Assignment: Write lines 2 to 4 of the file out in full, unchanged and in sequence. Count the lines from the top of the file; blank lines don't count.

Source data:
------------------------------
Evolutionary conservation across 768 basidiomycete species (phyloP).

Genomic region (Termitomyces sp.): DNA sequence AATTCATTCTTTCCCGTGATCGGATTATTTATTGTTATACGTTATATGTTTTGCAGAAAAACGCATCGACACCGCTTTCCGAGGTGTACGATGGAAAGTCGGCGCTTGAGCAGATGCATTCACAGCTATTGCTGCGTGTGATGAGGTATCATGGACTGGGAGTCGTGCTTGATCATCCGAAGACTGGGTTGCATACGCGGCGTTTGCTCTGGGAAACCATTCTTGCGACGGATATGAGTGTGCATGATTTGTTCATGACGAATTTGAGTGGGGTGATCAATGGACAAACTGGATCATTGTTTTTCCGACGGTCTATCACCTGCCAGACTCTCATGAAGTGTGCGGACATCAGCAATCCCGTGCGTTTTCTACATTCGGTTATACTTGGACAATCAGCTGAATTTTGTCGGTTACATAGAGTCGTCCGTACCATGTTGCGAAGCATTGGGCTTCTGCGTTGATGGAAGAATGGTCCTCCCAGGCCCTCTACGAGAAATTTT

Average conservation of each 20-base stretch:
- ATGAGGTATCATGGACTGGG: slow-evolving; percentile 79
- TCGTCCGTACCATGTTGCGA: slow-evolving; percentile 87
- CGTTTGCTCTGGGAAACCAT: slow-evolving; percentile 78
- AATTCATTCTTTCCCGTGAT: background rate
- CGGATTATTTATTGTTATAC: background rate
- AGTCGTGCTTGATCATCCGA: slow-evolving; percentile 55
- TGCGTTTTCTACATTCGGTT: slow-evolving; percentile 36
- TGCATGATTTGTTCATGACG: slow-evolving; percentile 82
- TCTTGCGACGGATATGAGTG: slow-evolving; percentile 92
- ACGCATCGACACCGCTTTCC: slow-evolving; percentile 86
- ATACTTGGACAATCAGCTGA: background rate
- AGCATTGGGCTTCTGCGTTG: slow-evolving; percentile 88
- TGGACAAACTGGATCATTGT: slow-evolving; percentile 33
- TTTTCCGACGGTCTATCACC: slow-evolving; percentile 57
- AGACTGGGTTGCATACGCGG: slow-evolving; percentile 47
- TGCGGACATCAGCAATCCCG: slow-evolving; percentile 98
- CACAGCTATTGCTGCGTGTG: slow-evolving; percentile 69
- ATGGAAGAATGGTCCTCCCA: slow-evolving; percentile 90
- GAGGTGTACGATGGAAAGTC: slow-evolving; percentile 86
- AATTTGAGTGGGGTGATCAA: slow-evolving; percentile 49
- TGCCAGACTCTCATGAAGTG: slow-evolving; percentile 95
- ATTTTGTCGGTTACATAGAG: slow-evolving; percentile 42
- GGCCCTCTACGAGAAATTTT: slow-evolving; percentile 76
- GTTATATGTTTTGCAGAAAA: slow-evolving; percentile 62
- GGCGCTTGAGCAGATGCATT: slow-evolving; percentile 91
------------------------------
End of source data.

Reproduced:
Genomic region (Termitomyces sp.): DNA sequence AATTCATTCTTTCCCGTGATCGGATTATTTATTGTTATACGTTATATGTTTTGCAGAAAAACGCATCGACACCGCTTTCCGAGGTGTACGATGGAAAGTCGGCGCTTGAGCAGATGCATTCACAGCTATTGCTGCGTGTGATGAGGTATCATGGACTGGGAGTCGTGCTTGATCATCCGAAGACTGGGTTGCATACGCGGCGTTTGCTCTGGGAAACCATTCTTGCGACGGATATGAGTGTGCATGATTTGTTCATGACGAATTTGAGTGGGGTGATCAATGGACAAACTGGATCATTGTTTTTCCGACGGTCTATCACCTGCCAGACTCTCATGAAGTGTGCGGACATCAGCAATCCCGTGCGTTTTCTACATTCGGTTATACTTGGACAATCAGCTGAATTTTGTCGGTTACATAGAGTCGTCCGTACCATGTTGCGAAGCATTGGGCTTCTGCGTTGATGGAAGAATGGTCCTCCCAGGCCCTCTACGAGAAATTTT

Average conservation of each 20-base stretch:
- ATGAGGTATCATGGACTGGG: slow-evolving; percentile 79